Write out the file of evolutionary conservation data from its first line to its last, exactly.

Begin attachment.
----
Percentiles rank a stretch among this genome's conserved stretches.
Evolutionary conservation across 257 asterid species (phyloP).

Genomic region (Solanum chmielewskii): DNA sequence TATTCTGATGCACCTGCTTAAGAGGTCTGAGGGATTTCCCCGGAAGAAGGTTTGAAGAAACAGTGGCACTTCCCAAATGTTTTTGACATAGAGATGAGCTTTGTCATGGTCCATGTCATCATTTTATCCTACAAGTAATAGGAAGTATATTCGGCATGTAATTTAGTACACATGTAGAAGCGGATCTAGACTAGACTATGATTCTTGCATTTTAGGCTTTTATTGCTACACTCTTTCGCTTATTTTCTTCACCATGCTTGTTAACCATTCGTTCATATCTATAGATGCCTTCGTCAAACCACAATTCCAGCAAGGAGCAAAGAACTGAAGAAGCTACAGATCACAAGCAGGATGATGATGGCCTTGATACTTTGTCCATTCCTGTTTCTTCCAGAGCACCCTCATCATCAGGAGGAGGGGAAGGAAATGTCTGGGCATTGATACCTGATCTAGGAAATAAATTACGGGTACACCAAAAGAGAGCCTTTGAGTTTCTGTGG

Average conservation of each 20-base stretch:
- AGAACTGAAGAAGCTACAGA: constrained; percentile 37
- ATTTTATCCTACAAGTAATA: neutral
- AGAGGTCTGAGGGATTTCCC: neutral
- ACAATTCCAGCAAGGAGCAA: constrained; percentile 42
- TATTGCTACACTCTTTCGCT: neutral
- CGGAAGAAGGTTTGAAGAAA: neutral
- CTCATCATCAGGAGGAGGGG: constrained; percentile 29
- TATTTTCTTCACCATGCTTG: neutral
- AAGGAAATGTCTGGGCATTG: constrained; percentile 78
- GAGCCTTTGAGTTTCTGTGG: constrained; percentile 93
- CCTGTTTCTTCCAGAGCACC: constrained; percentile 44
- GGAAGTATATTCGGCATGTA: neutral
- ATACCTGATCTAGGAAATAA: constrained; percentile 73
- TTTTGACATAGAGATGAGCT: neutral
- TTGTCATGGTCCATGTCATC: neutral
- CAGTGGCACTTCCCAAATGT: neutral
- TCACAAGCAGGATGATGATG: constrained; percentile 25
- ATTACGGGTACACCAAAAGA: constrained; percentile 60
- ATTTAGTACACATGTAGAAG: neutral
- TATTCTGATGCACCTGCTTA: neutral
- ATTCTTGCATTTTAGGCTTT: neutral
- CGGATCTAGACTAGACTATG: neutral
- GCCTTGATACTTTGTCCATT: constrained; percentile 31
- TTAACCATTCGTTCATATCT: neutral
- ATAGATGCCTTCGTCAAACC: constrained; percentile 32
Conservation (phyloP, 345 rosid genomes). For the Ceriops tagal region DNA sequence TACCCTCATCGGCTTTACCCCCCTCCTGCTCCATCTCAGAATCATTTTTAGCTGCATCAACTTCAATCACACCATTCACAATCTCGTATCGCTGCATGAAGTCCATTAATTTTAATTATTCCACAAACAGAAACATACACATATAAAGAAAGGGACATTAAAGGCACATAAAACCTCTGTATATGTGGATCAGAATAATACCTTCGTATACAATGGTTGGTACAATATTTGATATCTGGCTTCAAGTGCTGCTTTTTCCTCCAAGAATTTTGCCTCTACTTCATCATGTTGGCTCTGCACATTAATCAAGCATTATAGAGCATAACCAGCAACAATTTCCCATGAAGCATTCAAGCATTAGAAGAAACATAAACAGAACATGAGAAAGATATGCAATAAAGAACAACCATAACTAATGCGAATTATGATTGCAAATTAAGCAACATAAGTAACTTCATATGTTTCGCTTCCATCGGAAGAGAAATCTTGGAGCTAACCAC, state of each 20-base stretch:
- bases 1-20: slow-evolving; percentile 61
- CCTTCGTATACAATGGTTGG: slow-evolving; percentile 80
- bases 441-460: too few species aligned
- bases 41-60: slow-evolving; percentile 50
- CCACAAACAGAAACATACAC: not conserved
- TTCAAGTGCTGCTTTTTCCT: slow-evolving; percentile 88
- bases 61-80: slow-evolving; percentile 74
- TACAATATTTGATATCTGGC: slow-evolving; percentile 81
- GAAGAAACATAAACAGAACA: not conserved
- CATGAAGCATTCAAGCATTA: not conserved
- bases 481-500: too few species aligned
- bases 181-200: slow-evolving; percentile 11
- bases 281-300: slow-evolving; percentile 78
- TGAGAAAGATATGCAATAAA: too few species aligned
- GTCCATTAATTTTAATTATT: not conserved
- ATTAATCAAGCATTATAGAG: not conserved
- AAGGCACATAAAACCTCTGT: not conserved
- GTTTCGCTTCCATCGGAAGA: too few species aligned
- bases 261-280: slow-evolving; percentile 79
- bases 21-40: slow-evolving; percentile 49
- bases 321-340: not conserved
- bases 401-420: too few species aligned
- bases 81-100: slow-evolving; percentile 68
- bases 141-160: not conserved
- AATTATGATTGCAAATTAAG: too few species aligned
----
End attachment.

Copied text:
Percentiles rank a stretch among this genome's conserved stretches.
Evolutionary conservation across 257 asterid species (phyloP).

Genomic region (Solanum chmielewskii): DNA sequence TATTCTGATGCACCTGCTTAAGAGGTCTGAGGGATTTCCCCGGAAGAAGGTTTGAAGAAACAGTGGCACTTCCCAAATGTTTTTGACATAGAGATGAGCTTTGTCATGGTCCATGTCATCATTTTATCCTACAAGTAATAGGAAGTATATTCGGCATGTAATTTAGTACACATGTAGAAGCGGATCTAGACTAGACTATGATTCTTGCATTTTAGGCTTTTATTGCTACACTCTTTCGCTTATTTTCTTCACCATGCTTGTTAACCATTCGTTCATATCTATAGATGCCTTCGTCAAACCACAATTCCAGCAAGGAGCAAAGAACTGAAGAAGCTACAGATCACAAGCAGGATGATGATGGCCTTGATACTTTGTCCATTCCTGTTTCTTCCAGAGCACCCTCATCATCAGGAGGAGGGGAAGGAAATGTCTGGGCATTGATACCTGATCTAGGAAATAAATTACGGGTACACCAAAAGAGAGCCTTTGAGTTTCTGTGG

Average conservation of each 20-base stretch:
- AGAACTGAAGAAGCTACAGA: constrained; percentile 37
- ATTTTATCCTACAAGTAATA: neutral
- AGAGGTCTGAGGGATTTCCC: neutral
- ACAATTCCAGCAAGGAGCAA: constrained; percentile 42
- TATTGCTACACTCTTTCGCT: neutral
- CGGAAGAAGGTTTGAAGAAA: neutral
- CTCATCATCAGGAGGAGGGG: constrained; percentile 29
- TATTTTCTTCACCATGCTTG: neutral
- AAGGAAATGTCTGGGCATTG: constrained; percentile 78
- GAGCCTTTGAGTTTCTGTGG: constrained; percentile 93
- CCTGTTTCTTCCAGAGCACC: constrained; percentile 44
- GGAAGTATATTCGGCATGTA: neutral
- ATACCTGATCTAGGAAATAA: constrained; percentile 73
- TTTTGACATAGAGATGAGCT: neutral
- TTGTCATGGTCCATGTCATC: neutral
- CAGTGGCACTTCCCAAATGT: neutral
- TCACAAGCAGGATGATGATG: constrained; percentile 25
- ATTACGGGTACACCAAAAGA: constrained; percentile 60
- ATTTAGTACACATGTAGAAG: neutral
- TATTCTGATGCACCTGCTTA: neutral
- ATTCTTGCATTTTAGGCTTT: neutral
- CGGATCTAGACTAGACTATG: neutral
- GCCTTGATACTTTGTCCATT: constrained; percentile 31
- TTAACCATTCGTTCATATCT: neutral
- ATAGATGCCTTCGTCAAACC: constrained; percentile 32
Conservation (phyloP, 345 rosid genomes). For the Ceriops tagal region DNA sequence TACCCTCATCGGCTTTACCCCCCTCCTGCTCCATCTCAGAATCATTTTTAGCTGCATCAACTTCAATCACACCATTCACAATCTCGTATCGCTGCATGAAGTCCATTAATTTTAATTATTCCACAAACAGAAACATACACATATAAAGAAAGGGACATTAAAGGCACATAAAACCTCTGTATATGTGGATCAGAATAATACCTTCGTATACAATGGTTGGTACAATATTTGATATCTGGCTTCAAGTGCTGCTTTTTCCTCCAAGAATTTTGCCTCTACTTCATCATGTTGGCTCTGCACATTAATCAAGCATTATAGAGCATAACCAGCAACAATTTCCCATGAAGCATTCAAGCATTAGAAGAAACATAAACAGAACATGAGAAAGATATGCAATAAAGAACAACCATAACTAATGCGAATTATGATTGCAAATTAAGCAACATAAGTAACTTCATATGTTTCGCTTCCATCGGAAGAGAAATCTTGGAGCTAACCAC, state of each 20-base stretch:
- bases 1-20: slow-evolving; percentile 61
- CCTTCGTATACAATGGTTGG: slow-evolving; percentile 80
- bases 441-460: too few species aligned
- bases 41-60: slow-evolving; percentile 50
- CCACAAACAGAAACATACAC: not conserved
- TTCAAGTGCTGCTTTTTCCT: slow-evolving; percentile 88
- bases 61-80: slow-evolving; percentile 74
- TACAATATTTGATATCTGGC: slow-evolving; percentile 81
- GAAGAAACATAAACAGAACA: not conserved
- CATGAAGCATTCAAGCATTA: not conserved
- bases 481-500: too few species aligned
- bases 181-200: slow-evolving; percentile 11
- bases 281-300: slow-evolving; percentile 78
- TGAGAAAGATATGCAATAAA: too few species aligned
- GTCCATTAATTTTAATTATT: not conserved
- ATTAATCAAGCATTATAGAG: not conserved
- AAGGCACATAAAACCTCTGT: not conserved
- GTTTCGCTTCCATCGGAAGA: too few species aligned
- bases 261-280: slow-evolving; percentile 79
- bases 21-40: slow-evolving; percentile 49
- bases 321-340: not conserved
- bases 401-420: too few species aligned
- bases 81-100: slow-evolving; percentile 68
- bases 141-160: not conserved
- AATTATGATTGCAAATTAAG: too few species aligned